The 64-bit inner products are summed up in parallel by means of digital summator 49 a and 49 b and then accumulated 32 times for one repetition period of 1 ms by coherence integrators 50 a and 50 b. The outputs of the coherence integrators 50 a and 50 b are sequentially subject to a squarer 52 for square operations and a non-coherence integrator 54 for accumulating the data for 20 ms. The output of the non-coherence integrator 54 is sent to a peak detector 56 for peak detection. Occurrence of peak maximum means that the current C/A code and the Doppler frequency are matched with those provided by the satellite being received. In practice, the peak detector 56 can be implemented by hardware or software.
  • [0032]
    The correlator 43 of FIG. 4 can be used to search satellites and track the same as well. When being employed to track a satellite, the correlator 43 further comprises a C/A code phase loop control 57 connected between the peak detector 56 and the C/A code generator 44, and a Doppler frequency loop control 53 connected between the squarer 52 and the Doppler frequency generator 42. In response to a detection result generated by the peak detector 56, the C/A code phase loop control 57 is used to control the correct position of the C/A code and thus maintain at a re-lock status. In response to frequency difference associated with phase difference upon the outputs of the coherence integrators 50 a and 50 b, the Doppler frequency loop control 53 is used to adjust the Doppler frequency to ensure the operations of tracking and locking correctly.
  • [0033]
    In the first embodiment, twelve correlators 43 should be provided in view of twelve channels; each correlator 43 is employed to process the data of the associated satellite. Because the same correlation architecture can be used to search and track satellites as well, the correlator 43 can be well controlled to switch between a search mode and a track mode. The first preferred embodiment of the present invention makes use of 64-bits parallel processing and thus improved the performance 64 times that of the conventional correlator of FIG. 2. It is noted that the parallel processing in form of 64-bit is exemplified but not used to limit the scope of the present invention to the embodiment. In practice, parallel processing using a bit number less or greater than 64 is feasible once the designer can balance chip cost and circuit performance.
  • [0034]
    In addition, because the Doppler frequency generator 42 can generate 64-bit parallel Doppler frequency data at a time and the C/A code generator 44 can generate 64-bit parallel C/A code data at a time, which are different from the Doppler frequency data and the C/A code data generated in series by the conventional circuit of FIG. 3. Therefore, there is no need to provide shift registers in connection with the Doppler frequency generator and the C/A code generator whereby chip area and cost can be decreased without operating at higher frequency.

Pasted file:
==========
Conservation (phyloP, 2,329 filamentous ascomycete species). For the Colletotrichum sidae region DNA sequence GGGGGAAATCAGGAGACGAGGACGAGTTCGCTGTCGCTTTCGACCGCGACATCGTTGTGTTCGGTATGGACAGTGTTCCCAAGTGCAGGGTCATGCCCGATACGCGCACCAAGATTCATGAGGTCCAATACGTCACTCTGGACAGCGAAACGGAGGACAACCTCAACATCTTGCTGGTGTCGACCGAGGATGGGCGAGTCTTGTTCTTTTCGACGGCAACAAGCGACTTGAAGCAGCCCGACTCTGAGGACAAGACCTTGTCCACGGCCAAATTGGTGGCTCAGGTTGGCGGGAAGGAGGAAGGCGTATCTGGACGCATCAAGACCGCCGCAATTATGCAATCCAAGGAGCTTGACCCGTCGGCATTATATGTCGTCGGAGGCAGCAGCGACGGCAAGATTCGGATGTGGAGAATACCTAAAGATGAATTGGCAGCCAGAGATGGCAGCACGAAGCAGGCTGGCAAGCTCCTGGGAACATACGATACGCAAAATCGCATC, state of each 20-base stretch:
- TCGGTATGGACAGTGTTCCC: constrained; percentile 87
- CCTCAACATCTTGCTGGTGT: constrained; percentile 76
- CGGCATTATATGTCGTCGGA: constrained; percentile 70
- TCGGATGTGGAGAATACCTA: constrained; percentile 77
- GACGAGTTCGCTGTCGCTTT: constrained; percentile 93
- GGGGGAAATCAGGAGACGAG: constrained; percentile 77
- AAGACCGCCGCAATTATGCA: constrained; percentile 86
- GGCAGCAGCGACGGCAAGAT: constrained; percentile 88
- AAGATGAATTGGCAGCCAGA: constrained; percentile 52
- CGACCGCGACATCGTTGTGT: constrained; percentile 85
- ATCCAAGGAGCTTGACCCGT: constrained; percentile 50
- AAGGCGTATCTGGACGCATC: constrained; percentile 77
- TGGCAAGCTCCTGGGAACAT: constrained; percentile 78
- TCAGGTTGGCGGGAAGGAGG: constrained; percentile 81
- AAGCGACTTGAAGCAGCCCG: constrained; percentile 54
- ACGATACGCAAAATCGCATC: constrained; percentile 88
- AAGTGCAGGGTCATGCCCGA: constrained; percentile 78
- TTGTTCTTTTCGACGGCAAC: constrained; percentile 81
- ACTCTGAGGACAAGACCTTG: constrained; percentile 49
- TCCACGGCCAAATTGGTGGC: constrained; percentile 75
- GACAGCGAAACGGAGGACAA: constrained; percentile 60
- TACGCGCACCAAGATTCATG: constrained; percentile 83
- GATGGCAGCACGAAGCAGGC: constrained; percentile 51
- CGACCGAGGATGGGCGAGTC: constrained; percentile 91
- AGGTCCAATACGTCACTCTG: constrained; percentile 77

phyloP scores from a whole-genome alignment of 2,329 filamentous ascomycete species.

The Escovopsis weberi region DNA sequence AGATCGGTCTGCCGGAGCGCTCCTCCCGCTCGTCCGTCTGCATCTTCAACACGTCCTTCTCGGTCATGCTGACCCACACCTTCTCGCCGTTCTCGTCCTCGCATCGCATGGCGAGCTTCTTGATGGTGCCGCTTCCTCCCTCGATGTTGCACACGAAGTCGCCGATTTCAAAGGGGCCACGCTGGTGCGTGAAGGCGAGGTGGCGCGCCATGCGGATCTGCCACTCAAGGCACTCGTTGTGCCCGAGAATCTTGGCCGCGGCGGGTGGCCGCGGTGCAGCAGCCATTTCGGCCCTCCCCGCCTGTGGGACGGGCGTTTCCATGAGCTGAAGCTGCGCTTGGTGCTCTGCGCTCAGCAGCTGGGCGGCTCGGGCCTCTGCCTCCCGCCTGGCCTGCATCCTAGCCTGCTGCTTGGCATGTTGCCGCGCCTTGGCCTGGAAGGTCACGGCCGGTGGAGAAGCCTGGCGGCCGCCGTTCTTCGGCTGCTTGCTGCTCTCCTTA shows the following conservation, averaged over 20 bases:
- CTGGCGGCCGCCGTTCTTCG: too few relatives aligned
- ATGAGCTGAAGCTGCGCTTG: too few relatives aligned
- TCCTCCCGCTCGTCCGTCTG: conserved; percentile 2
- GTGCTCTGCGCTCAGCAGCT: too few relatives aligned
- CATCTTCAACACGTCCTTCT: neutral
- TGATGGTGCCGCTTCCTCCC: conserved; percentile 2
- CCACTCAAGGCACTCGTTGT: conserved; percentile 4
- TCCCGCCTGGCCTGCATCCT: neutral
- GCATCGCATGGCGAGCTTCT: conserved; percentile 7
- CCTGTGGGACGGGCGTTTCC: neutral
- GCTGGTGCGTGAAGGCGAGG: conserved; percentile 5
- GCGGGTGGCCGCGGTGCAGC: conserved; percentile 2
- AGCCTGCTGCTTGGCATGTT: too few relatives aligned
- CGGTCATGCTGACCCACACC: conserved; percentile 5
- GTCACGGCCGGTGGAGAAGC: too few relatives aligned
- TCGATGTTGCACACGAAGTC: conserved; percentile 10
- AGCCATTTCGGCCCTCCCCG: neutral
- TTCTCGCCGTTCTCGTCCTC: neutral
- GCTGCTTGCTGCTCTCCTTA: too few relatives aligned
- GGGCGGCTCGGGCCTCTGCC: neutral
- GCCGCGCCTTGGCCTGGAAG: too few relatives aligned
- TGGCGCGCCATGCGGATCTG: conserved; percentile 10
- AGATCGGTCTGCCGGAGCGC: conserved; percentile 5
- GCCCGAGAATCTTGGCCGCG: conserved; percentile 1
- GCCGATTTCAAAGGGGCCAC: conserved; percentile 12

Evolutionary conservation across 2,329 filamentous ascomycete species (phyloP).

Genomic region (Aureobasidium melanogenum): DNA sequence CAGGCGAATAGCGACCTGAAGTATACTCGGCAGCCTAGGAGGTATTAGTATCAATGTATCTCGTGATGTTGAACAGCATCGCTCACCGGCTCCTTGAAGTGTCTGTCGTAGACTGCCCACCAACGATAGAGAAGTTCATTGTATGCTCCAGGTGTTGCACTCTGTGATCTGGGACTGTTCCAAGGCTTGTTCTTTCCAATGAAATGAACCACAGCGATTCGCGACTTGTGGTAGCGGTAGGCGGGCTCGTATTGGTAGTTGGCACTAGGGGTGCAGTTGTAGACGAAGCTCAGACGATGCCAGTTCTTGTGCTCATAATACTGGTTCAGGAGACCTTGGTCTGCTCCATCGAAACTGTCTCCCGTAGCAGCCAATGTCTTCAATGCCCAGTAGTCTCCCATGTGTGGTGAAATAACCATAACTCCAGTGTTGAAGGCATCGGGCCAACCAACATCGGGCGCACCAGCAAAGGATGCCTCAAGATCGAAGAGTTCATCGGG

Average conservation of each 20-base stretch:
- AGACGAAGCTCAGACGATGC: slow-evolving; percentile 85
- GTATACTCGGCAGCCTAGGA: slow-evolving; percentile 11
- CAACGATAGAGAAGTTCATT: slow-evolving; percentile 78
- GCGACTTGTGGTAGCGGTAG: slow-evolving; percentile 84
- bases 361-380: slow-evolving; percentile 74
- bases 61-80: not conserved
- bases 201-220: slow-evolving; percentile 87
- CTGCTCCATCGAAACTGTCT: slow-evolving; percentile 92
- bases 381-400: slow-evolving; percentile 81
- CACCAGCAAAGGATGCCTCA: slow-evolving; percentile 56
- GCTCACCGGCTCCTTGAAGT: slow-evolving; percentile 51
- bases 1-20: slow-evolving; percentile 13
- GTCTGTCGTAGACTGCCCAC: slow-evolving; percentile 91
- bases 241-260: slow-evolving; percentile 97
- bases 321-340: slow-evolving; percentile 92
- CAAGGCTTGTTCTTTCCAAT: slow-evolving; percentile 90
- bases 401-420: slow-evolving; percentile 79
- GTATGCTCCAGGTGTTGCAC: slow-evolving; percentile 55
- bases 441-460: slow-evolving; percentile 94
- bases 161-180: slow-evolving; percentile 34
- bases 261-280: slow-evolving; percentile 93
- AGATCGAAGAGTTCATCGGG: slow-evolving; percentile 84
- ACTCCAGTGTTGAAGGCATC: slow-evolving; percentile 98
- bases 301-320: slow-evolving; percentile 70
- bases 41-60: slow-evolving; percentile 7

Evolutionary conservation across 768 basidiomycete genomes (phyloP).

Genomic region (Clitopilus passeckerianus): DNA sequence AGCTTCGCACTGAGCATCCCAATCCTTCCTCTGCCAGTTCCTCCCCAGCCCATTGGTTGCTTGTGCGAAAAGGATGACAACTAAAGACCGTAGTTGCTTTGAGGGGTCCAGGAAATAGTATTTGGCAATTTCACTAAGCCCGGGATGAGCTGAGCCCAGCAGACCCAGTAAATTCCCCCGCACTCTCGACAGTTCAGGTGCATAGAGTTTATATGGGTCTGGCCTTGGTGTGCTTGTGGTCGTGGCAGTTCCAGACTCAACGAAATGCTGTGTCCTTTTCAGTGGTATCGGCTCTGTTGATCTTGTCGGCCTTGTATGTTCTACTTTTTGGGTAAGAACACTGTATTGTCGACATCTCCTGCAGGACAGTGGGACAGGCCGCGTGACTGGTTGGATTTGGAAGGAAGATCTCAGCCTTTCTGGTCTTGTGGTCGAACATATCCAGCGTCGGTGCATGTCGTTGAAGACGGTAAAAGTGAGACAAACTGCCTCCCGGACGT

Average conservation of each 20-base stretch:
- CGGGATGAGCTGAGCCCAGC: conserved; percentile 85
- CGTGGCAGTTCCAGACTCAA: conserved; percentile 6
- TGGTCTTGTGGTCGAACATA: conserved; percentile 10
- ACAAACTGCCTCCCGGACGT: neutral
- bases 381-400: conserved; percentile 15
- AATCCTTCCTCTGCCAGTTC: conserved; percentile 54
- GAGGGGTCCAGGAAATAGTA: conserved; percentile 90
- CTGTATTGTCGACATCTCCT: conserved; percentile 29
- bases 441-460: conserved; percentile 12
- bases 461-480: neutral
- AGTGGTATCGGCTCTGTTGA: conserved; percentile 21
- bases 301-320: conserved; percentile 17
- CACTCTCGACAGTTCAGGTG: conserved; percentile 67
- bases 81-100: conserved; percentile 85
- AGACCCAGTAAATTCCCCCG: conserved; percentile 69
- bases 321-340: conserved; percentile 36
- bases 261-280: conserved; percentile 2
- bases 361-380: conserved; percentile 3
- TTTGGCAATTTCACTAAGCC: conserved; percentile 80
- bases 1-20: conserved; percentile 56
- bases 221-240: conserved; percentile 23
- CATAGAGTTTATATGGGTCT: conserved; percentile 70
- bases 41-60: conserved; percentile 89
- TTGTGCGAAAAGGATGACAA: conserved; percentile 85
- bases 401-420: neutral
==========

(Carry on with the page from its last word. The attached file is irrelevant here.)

• [0035]
    Referring to FIG. 5, a diagram of a correlator in accordance with the second preferred embodiment is illustrated schematically. Unlike the correlator of FIG. 4, this embodiment does not provide one correlator corresponding to each channel, but adopt the design of shared hardware architecture. Moreover, the correlator of FIG. 5 cannot be used to switch between the satellite search mode and the satellite track mode, but separate circuits are provided to deal with satellite searching and satellite tracking.
  • [0036]
    As shown in FIG. 5, the message data sequence sent from the RF front-end circuit is separated by an I/Q separator 60 into in-phase I data and quadrature-phase Q data. A shift register (not shown in the drawing) is employed to store the I and Q data into an I/Q buffer 61. The I/Q buffer 61 generates the output data in parallel to be provided to a first tracking channel group 64 a, a second tracking channel group 64 b, a third tracking channel group 64 c and a search channel group 62 for processing. The first tracking channel group 64 a, the second tracking channel group 64 b and the third tracking channel group 64 c are used for satellite tracking, each of which tracks four satellite channels. The search channel group 62 is used for satellite searching, the details of which will be described in the following.
  • [0037]
    Referring to FIG. 6, a detailed diagram of the search channel group 62 of FIG. 5 is schematically illustrated. In FIG. 6, the search channel 62 comprises first through fourth search engines 621 a-621 d for receiving 64-bit parallel data ISIG; IMAG, QSIG and QMAG while the first through fourth search engines 621 a-621 d are used to process 0˜511 position combinations, 512˜1023 position combinations, 1024˜1535 position combinations and 1536˜2046 position combinations, respectively. As such, all 2046 position combinations can be computed thoroughly in the period of 1 ms.
  • [0038]